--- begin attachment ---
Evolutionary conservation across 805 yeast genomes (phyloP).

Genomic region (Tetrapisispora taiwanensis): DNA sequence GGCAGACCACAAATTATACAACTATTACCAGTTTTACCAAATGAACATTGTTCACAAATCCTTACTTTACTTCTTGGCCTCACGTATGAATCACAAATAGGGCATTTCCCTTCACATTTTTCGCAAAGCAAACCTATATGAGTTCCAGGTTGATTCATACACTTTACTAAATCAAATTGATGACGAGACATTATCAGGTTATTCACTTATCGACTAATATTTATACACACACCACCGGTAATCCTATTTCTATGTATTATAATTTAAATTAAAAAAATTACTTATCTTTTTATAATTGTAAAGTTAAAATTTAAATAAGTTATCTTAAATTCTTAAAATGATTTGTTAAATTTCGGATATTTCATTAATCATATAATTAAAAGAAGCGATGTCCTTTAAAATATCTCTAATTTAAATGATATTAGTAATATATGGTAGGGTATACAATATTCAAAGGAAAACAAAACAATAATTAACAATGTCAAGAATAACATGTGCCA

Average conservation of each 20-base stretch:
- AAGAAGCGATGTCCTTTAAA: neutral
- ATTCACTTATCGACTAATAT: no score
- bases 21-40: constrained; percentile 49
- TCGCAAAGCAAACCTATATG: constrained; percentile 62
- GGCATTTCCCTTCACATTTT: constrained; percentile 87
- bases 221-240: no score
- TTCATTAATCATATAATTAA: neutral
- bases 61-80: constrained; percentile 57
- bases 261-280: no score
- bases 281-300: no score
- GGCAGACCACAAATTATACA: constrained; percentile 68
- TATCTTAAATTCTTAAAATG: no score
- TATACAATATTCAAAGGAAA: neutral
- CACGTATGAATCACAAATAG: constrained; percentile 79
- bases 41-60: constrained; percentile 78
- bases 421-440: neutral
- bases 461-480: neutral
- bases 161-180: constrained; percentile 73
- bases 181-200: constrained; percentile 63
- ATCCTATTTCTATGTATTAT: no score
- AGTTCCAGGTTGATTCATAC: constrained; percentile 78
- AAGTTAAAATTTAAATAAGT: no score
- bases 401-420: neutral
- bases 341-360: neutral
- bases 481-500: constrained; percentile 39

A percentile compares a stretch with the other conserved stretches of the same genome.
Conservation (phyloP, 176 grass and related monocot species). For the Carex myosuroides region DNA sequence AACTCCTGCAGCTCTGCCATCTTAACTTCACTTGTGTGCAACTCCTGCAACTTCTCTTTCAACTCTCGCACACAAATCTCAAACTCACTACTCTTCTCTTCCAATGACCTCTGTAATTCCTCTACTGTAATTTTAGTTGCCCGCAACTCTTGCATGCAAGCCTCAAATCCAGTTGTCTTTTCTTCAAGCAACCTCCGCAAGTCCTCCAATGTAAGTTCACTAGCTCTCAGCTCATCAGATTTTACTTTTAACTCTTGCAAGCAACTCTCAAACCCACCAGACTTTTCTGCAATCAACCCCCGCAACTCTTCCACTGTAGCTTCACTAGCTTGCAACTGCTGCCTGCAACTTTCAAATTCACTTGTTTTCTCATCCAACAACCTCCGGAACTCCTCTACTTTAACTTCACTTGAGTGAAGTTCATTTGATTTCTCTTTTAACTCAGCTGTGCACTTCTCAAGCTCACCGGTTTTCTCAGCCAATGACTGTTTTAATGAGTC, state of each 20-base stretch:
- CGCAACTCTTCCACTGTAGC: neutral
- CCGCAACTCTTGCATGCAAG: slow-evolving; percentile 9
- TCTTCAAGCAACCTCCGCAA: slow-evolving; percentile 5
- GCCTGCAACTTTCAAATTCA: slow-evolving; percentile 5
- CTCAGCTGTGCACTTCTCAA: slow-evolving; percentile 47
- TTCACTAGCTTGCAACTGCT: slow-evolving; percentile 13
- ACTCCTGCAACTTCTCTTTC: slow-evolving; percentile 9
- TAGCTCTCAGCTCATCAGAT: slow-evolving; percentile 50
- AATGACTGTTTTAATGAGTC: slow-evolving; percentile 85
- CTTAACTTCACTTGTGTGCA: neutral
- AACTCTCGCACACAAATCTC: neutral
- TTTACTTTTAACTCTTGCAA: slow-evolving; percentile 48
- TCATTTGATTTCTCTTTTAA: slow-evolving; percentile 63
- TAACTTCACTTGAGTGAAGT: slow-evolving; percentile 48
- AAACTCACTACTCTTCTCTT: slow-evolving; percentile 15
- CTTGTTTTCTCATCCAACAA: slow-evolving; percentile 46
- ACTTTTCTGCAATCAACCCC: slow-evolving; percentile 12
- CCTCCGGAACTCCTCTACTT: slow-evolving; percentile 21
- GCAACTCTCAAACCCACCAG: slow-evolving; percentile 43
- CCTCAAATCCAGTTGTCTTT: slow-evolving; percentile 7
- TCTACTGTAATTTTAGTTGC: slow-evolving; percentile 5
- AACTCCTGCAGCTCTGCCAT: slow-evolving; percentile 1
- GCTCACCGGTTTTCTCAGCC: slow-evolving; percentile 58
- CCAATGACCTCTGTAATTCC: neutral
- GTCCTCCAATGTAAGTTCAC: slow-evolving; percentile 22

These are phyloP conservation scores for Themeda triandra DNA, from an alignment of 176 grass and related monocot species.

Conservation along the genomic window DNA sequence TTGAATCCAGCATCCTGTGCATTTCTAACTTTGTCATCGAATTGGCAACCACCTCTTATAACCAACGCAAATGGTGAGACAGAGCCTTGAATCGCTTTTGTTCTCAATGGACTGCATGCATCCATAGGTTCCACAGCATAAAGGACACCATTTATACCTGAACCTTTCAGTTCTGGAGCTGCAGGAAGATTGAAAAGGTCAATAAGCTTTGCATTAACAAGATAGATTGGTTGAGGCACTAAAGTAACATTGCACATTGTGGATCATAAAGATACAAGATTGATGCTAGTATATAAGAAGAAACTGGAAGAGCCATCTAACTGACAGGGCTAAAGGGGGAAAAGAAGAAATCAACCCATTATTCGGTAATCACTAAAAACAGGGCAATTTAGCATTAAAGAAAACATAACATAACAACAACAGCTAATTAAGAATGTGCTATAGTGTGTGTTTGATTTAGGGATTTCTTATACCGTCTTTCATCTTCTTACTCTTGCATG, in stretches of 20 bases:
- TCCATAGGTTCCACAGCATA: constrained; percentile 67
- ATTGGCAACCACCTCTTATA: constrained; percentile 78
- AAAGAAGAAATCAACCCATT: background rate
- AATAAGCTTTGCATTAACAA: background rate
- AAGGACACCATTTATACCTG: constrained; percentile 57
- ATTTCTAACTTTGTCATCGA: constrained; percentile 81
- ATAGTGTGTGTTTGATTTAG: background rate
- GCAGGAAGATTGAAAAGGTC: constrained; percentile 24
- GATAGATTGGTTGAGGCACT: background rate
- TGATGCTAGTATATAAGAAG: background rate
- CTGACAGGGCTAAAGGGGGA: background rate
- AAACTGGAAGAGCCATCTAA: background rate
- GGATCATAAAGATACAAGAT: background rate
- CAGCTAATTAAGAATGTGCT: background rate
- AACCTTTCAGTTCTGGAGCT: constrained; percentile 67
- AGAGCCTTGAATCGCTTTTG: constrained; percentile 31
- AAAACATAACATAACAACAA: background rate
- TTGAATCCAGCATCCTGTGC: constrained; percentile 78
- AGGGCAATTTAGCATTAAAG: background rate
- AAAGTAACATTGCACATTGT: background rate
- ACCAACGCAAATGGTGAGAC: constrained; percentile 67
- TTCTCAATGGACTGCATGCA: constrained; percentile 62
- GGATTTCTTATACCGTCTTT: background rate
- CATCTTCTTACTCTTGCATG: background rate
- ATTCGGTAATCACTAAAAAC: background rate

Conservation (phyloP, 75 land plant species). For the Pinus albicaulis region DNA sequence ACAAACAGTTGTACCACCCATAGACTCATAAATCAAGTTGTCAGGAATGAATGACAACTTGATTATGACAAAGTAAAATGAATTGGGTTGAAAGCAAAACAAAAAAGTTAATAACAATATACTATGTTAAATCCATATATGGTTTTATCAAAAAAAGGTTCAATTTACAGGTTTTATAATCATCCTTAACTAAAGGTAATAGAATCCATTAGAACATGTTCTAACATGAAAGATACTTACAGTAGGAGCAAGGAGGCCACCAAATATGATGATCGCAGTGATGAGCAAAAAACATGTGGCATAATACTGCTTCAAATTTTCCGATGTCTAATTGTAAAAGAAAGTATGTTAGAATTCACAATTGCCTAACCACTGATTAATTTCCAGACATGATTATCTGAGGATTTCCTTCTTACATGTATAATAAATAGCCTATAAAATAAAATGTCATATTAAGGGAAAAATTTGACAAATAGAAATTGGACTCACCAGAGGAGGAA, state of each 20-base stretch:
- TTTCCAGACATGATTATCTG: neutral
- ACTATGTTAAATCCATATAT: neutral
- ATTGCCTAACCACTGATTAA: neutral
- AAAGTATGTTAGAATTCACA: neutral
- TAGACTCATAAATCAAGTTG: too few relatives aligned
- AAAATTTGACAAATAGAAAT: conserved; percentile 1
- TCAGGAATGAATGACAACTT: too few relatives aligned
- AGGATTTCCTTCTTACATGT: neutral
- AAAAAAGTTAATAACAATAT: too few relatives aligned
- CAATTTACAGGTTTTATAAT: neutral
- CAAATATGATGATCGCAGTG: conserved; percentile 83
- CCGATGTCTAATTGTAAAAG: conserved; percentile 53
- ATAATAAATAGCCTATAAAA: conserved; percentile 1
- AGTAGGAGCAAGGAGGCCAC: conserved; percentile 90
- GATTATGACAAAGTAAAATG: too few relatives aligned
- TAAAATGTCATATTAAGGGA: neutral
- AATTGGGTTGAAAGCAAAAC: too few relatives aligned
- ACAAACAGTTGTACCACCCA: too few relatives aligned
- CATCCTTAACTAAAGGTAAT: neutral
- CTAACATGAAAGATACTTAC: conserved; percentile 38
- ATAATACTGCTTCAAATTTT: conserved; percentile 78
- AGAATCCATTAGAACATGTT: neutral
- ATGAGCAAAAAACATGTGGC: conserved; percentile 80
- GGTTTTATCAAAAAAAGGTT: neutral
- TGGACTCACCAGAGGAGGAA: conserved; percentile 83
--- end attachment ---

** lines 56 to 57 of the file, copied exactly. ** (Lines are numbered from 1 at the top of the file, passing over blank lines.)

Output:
These are phyloP conservation scores for Themeda triandra DNA, from an alignment of 176 grass and related monocot species.

Conservation along the genomic window DNA sequence TTGAATCCAGCATCCTGTGCATTTCTAACTTTGTCATCGAATTGGCAACCACCTCTTATAACCAACGCAAATGGTGAGACAGAGCCTTGAATCGCTTTTGTTCTCAATGGACTGCATGCATCCATAGGTTCCACAGCATAAAGGACACCATTTATACCTGAACCTTTCAGTTCTGGAGCTGCAGGAAGATTGAAAAGGTCAATAAGCTTTGCATTAACAAGATAGATTGGTTGAGGCACTAAAGTAACATTGCACATTGTGGATCATAAAGATACAAGATTGATGCTAGTATATAAGAAGAAACTGGAAGAGCCATCTAACTGACAGGGCTAAAGGGGGAAAAGAAGAAATCAACCCATTATTCGGTAATCACTAAAAACAGGGCAATTTAGCATTAAAGAAAACATAACATAACAACAACAGCTAATTAAGAATGTGCTATAGTGTGTGTTTGATTTAGGGATTTCTTATACCGTCTTTCATCTTCTTACTCTTGCATG, in stretches of 20 bases: